Lenders of the troubled marine seismic contractor Polarcus, which last week took control of the company’s vessels after a debt payment default, will sell Polarcus’ vessels and all the employees will be let go.
Banks last week tool control of Polarcus’ subsidiaries that own seismic vessels, with the subsidiaries in question being Polarcus Asima AS, Polarcus Alima AS, Polarcus Amani AS, Polarcus Adira AS, Polarcus Nadia AS, Polarcus Naila AS – bearing the corresponding vessels’ names, and Polarcus Shipholding AS. The lenders also replaced the directors of each subsidiary with a nominee of their own.
Polarcus, which provides seismic survey services to oil and gas companies, last week said that lenders had “made it clear to the company that their intention is not to jeopardize or destabilize the Polarcus organization,” and that that they were “open to entering into a standstill period which will allow continued operations and awarded projects to be undertaken without disruption and discussions are underway in this regard.”
This has now changed, and the lenders have withdrawn support for ongoing vessel operation, instructing Polarcus to sail the vessels to safe locations in order to start a sales process.
“Polarcus will continue to co-operate with the lenders and the new managers on their instructions to bring current operations safely to an end. The company is also communicating with its clients in relation to upcoming awards for which the vessels are now no longer available and to seek alternative solutions for them,” Polarcus said.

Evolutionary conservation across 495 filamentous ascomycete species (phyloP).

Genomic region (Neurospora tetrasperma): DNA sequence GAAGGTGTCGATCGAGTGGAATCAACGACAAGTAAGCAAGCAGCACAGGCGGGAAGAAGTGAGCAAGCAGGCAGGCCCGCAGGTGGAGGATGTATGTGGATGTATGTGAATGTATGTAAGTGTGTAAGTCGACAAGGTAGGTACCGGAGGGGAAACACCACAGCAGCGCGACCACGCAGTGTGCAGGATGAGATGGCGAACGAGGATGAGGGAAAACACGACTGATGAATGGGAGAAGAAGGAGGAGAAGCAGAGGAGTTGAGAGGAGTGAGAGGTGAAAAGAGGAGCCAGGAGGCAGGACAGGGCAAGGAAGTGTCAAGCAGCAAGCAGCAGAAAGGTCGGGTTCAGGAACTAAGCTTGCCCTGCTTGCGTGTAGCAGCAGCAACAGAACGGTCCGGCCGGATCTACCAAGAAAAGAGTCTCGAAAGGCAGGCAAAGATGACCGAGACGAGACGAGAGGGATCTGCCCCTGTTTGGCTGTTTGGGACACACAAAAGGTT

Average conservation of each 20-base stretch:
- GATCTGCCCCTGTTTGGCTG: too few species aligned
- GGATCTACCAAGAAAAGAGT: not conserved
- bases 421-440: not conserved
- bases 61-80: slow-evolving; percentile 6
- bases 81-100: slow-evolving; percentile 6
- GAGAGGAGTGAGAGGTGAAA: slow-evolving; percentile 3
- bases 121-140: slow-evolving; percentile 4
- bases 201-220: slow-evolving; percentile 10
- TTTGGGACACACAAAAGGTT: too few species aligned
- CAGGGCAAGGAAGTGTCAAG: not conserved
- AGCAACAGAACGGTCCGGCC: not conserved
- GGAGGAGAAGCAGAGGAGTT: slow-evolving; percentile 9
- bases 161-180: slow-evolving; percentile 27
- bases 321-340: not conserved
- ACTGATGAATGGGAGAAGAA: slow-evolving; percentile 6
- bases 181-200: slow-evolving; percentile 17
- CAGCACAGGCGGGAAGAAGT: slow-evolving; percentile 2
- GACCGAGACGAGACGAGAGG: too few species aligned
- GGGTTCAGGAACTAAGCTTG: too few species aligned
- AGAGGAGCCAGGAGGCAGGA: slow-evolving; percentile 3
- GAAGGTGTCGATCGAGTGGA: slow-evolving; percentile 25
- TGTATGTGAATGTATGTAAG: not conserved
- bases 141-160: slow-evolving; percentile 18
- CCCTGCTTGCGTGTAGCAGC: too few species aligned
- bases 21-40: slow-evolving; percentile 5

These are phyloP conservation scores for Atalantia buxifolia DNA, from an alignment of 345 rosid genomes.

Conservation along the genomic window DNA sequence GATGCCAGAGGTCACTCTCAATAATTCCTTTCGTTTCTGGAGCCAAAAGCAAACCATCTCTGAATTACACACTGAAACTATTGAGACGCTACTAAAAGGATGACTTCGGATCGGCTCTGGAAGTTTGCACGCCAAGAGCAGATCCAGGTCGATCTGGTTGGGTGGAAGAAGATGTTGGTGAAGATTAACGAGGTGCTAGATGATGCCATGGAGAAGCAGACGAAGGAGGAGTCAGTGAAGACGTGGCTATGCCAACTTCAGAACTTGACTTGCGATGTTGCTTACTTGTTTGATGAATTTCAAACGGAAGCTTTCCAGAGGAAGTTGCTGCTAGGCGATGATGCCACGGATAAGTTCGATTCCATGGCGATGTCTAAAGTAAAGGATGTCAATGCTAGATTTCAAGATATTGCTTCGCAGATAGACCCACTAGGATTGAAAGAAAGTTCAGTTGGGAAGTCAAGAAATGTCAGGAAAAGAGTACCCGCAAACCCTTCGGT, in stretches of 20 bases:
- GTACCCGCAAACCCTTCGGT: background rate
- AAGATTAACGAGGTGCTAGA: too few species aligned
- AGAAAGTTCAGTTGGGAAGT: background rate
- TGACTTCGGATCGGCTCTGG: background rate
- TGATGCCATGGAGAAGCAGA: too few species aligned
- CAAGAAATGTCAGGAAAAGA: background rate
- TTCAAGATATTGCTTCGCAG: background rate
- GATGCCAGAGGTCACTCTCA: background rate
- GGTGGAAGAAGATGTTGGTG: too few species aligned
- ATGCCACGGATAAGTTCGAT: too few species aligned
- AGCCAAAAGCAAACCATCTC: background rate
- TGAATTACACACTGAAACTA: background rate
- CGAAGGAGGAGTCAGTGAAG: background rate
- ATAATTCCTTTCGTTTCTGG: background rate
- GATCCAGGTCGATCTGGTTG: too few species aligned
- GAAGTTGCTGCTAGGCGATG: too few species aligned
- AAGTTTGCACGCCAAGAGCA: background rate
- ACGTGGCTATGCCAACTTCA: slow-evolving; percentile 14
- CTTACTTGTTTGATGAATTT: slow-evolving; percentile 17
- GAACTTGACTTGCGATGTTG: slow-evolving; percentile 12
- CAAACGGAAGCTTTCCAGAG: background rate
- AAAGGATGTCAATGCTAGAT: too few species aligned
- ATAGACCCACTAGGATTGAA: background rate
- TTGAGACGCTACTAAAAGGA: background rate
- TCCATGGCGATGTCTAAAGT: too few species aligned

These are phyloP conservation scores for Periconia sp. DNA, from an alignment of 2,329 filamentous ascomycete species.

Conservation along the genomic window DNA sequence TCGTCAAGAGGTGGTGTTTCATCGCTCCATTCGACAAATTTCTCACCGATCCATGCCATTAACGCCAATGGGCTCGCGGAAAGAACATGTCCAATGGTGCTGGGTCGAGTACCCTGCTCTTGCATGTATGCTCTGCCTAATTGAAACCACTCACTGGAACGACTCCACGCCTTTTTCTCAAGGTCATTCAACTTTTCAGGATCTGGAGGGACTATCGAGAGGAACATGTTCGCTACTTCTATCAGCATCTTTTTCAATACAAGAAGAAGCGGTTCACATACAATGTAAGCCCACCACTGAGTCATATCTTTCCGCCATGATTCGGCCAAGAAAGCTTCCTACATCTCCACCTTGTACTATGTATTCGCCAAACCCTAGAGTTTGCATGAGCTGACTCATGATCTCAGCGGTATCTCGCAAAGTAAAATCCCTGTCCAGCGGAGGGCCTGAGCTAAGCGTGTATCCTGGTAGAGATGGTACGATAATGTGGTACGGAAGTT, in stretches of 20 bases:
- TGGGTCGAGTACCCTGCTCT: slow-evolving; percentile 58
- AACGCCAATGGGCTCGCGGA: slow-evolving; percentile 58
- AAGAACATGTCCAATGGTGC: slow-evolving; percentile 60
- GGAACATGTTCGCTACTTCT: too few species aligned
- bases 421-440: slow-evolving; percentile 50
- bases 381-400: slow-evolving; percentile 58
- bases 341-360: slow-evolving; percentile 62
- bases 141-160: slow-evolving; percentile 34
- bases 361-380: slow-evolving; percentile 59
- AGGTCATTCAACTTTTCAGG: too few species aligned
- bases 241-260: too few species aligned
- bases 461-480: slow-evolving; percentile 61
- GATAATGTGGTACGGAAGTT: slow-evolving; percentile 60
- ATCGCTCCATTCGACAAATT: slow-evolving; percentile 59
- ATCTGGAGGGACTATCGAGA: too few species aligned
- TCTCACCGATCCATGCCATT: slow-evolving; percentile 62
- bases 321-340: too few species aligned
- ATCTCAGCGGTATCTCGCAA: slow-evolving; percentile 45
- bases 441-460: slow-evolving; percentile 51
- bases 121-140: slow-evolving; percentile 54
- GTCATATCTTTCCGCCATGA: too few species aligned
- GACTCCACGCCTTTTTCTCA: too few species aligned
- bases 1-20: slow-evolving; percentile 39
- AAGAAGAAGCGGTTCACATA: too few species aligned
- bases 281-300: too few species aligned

“In light of these circumstances and given their impact on the Group’s financial position, notice of termination of employment will shortly be issued to all group employees,” Polarcus added.
Further, Polarcus said the lenders remained open to discuss a standstill period in relation to their remaining claims and collateral with the view of finding a solution that would allow the continued operation of Vyacheslav Tikhonov vessel – on a contract with Russia’s Sovcomflot – owned by Polarcus’ subsidiary Polarcus Selma Limited.
“The lenders do not hold any security in either this vessel or this subsidiary. Polarcus will continue to pursue such a standstill agreement in order to bring stability to the remainder of its business,” the company said.
Seismic companies have been negatively affected by the coronavirus pandemic, and last year’s oil price downturn, which forced oil companies to cut exploration costs, and governments to delays licensing rounds.